Tag Archives: 1950s

Sunday Serenade: Love Letter

This is the kind of letter you want to get.

My favorite song from my favorite group discovered in 2013 would have to be, hands down, “Love Letter,” by Clairy Browne & the Bangin’ Rackettes.

Proving that music truly is the international language (sorry, math. Clairy Browne & the Bangin' Rackettes are a fantastically entertaining Australian band that plays a great retro American soul sound.Maybe when we go interstellar.), Clairy Browne & the Bangin’ Rackettes are an Australian band that performs the hottest retro American soul this side of the Commitments. (A tremendous movie, featuring 9 white guys from Dublin forming a great soul band.)

Clairy and the Rackettes are a sultry set of sirens who enjoy strutting on stage and playing up the 1950s vibe so deeply imbedded in American soul.

Here’s just a sample. For more info, you can find the band on (ugh) Facebook.

Enjoy.

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Pajama Party

I could spend every day in my pajamas.

But I don’t.

As a stay-at-home dad, I don’t have to dress up to go to work because I’m already at work and, for most of the years I was the SAHD (not really sad with a Southern accent like it looks), wearing a tie would only give the little dudes something else to grab.

As a freelance writer and editor, I don’t have to change out of my pajamas because most of my work takes place at the computer screen.

Heck, I’ve even seen people wearing pajamas when they’re out shopping or getting the groceries. So wearing pajamas out and about is now a pretty mainstream thing.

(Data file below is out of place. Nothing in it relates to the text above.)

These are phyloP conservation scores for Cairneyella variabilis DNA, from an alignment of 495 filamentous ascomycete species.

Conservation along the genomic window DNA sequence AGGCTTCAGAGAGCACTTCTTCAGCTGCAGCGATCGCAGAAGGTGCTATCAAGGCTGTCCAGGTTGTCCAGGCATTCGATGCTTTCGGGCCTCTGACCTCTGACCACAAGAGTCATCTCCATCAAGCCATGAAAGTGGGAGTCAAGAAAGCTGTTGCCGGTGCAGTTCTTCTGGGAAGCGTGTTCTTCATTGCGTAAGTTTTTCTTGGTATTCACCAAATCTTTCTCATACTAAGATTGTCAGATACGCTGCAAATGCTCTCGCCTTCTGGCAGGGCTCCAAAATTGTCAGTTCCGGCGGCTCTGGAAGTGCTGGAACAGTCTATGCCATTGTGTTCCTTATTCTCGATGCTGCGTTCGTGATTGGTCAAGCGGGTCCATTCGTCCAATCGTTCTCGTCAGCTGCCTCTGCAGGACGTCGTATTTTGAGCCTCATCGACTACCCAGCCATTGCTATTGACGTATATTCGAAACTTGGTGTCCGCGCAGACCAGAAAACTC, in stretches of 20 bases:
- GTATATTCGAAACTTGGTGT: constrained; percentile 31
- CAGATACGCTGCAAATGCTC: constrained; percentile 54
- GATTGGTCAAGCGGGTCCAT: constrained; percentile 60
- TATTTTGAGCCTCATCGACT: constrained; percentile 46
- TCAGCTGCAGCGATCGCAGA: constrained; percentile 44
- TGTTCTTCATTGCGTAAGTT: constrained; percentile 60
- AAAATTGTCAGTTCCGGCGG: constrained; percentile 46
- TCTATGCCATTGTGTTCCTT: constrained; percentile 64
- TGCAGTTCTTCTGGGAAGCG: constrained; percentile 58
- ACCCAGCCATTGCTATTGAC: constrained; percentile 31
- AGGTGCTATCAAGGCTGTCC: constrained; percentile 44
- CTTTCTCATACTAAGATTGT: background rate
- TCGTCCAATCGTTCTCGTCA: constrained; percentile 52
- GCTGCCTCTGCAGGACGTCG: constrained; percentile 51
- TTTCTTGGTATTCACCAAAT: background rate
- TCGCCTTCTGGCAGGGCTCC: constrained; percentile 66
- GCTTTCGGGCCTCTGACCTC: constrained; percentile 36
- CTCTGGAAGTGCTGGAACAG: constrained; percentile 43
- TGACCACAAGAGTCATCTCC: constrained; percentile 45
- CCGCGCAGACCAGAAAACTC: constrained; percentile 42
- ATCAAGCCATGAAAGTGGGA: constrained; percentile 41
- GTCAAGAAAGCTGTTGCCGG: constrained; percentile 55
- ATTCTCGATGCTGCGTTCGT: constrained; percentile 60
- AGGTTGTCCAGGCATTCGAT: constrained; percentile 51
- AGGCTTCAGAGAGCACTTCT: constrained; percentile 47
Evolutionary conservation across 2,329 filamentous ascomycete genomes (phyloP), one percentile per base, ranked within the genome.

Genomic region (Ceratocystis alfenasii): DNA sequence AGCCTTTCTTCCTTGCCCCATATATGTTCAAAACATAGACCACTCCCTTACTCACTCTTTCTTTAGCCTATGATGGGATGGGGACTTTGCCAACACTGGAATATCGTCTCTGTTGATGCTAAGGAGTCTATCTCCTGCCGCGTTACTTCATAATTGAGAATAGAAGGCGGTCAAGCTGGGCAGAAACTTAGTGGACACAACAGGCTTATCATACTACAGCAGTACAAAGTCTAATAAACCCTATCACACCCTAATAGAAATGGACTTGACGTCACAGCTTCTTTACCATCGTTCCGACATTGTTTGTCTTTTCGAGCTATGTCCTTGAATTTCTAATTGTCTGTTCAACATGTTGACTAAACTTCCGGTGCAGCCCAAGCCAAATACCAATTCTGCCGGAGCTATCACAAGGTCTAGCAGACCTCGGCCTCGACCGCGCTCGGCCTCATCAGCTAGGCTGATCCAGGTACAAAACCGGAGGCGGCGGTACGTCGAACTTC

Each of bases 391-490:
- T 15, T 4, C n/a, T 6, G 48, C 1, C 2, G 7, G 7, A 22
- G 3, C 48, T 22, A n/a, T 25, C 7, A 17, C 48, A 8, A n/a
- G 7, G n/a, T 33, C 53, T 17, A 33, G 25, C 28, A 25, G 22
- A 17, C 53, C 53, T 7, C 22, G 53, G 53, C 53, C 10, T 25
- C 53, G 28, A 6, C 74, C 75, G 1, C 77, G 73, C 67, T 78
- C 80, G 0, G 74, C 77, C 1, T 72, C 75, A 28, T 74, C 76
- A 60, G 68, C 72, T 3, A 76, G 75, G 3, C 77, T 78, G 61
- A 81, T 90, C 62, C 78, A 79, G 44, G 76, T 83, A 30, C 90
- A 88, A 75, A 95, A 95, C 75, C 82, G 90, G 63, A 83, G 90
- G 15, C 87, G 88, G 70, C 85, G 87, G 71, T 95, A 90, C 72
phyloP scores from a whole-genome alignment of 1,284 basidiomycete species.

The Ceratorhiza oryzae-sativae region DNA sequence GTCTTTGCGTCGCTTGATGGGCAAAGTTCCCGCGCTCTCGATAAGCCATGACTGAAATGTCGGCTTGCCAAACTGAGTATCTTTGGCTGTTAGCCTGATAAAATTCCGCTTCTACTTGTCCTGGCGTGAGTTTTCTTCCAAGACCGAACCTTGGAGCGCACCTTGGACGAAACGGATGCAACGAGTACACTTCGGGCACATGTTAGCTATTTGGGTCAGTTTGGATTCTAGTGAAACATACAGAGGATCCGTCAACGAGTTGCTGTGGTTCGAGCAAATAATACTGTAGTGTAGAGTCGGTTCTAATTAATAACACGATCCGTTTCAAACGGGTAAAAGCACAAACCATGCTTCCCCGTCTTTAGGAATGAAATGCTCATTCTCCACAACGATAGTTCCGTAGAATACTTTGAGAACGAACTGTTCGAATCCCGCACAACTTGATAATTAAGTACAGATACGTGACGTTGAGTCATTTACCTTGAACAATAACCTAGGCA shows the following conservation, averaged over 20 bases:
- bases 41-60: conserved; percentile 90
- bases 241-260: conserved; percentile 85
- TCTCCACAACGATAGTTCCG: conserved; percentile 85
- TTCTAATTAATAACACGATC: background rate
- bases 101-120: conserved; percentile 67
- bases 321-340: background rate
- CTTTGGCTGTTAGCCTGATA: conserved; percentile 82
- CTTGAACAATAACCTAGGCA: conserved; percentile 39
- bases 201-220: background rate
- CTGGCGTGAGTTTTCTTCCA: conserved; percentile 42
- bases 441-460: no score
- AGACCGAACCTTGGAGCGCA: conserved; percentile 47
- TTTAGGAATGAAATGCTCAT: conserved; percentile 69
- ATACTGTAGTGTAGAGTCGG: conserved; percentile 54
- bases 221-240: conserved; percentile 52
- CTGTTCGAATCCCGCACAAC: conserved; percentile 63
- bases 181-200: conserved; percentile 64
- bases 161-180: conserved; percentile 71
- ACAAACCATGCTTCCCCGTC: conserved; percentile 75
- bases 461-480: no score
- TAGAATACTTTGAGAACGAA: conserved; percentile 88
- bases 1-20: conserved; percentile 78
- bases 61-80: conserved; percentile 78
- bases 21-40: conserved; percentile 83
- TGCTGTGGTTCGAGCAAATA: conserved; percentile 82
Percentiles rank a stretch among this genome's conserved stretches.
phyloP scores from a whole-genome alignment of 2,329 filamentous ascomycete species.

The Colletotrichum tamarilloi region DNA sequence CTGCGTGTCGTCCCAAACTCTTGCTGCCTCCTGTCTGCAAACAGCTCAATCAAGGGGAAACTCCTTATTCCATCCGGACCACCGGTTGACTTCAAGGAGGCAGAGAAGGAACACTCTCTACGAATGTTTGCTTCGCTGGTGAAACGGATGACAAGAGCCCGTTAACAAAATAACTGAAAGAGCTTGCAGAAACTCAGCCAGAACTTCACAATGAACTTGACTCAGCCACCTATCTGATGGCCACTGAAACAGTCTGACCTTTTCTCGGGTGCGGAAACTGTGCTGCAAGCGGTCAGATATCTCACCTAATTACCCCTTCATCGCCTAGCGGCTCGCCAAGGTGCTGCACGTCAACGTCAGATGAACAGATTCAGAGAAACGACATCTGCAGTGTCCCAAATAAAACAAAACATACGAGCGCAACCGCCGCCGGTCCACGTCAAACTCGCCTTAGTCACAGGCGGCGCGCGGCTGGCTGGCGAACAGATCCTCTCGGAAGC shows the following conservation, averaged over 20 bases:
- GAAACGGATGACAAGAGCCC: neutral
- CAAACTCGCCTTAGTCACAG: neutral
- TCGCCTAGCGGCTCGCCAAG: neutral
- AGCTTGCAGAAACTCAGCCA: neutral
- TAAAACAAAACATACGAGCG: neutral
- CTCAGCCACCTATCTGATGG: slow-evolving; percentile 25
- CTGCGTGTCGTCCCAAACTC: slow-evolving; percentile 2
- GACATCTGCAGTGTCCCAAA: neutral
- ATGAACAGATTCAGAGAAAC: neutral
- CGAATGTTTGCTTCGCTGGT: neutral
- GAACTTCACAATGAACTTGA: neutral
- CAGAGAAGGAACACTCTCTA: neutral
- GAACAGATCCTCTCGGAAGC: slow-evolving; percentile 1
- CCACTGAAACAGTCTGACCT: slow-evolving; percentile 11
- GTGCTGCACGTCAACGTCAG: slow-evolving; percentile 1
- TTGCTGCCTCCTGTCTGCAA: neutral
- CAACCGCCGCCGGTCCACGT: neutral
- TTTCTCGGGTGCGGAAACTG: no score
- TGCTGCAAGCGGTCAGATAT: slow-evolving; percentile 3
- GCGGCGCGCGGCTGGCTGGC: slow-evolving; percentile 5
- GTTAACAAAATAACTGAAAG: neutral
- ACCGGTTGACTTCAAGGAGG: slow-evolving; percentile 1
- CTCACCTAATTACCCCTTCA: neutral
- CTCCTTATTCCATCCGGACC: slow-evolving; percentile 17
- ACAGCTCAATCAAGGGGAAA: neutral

I, however, do change out of my pajamas. I do get dressed every morning in clothing different from what I wore the day before. And, no, I’m not expecting a medal for it. I merely wanted to set the scene before I got into this.

I recently read an article on the Huffington Post by Aaron Gouveia. He’s a dad who now is able to work from home instead of going in to an office.  And he decided it would be okay to wear his pajamas while walking his kid to the bus stop. The occasion of his column, though, was sparked by having to defend this practice from his wife, who objected thoroughly.

The only ones out at the bus stop are our neighbors on the other side of our duplex. We live on a quiet street with hardly any traffic, so it’s not like I’m setting up shop in Times Square. But even if we did live in a highly trafficked area, I mean — THEY’RE PAJAMAS!!

I told her I work hard, and up until now I’ve had to get up early and get dressed in button-down shirts and slacks with dress shoes to head into the office. The beauty of working from home, I told her, is the ability to just laze around like a bum while I do my work. It doesn’t make sense to me to get dressed just to go out to the bus stop, to impress our neighbors (who don’t care what I look like) and 15 elementary school kids who are too busy talking to notice my Patriots PJs.

Sorry, dude, but you’re wrong. Very, very wrong.

The issue here, to me, is that Aaron is confusing what’s good for him with what’s good for everyone else. He might be able to laze around in his pajamas during the day and that’s great. However, no one else wants to see him in his pajamas.

He might assume that the kids on the bus are too busy talking to notice him standing around in his pajamas, but, allow me to assure you, they notice. And they’re saying they notice to Aaron’s young child.